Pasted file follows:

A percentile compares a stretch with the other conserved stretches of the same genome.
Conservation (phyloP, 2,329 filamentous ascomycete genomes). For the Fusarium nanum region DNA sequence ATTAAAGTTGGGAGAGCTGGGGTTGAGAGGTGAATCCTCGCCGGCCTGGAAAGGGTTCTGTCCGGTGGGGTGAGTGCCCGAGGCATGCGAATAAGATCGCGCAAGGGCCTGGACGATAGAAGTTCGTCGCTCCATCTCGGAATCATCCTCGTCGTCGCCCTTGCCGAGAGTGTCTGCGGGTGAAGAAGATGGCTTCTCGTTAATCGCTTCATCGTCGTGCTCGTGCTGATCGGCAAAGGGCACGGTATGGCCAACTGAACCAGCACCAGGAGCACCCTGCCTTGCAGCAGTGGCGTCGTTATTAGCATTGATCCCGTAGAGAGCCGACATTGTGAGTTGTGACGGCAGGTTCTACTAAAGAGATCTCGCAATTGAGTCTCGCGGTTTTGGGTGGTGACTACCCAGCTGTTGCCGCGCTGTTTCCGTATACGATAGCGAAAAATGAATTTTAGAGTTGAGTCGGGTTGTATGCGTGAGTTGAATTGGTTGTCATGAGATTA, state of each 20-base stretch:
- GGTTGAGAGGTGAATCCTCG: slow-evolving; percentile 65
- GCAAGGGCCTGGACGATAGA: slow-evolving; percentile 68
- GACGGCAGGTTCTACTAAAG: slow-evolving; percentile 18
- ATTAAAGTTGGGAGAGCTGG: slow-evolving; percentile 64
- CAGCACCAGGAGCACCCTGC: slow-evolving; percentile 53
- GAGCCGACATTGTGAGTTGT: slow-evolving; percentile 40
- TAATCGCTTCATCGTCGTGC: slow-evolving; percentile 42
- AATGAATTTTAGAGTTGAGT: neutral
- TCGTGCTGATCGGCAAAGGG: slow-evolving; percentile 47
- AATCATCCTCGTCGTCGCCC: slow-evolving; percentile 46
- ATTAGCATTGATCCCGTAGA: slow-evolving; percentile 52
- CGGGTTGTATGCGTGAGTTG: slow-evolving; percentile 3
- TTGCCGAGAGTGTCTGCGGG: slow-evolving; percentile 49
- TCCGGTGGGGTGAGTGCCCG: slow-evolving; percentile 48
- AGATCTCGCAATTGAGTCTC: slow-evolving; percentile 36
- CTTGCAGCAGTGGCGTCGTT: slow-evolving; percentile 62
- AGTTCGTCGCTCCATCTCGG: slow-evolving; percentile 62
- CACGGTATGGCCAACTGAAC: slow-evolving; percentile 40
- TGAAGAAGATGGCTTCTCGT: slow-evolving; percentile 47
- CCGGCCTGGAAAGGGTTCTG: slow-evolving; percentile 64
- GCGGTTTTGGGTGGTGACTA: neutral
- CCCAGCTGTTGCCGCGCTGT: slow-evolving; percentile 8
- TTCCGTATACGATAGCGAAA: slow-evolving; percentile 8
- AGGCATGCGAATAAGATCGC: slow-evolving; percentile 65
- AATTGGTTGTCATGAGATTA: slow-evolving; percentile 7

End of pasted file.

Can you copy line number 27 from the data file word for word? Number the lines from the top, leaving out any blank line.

- AATTGGTTGTCATGAGATTA: slow-evolving; percentile 7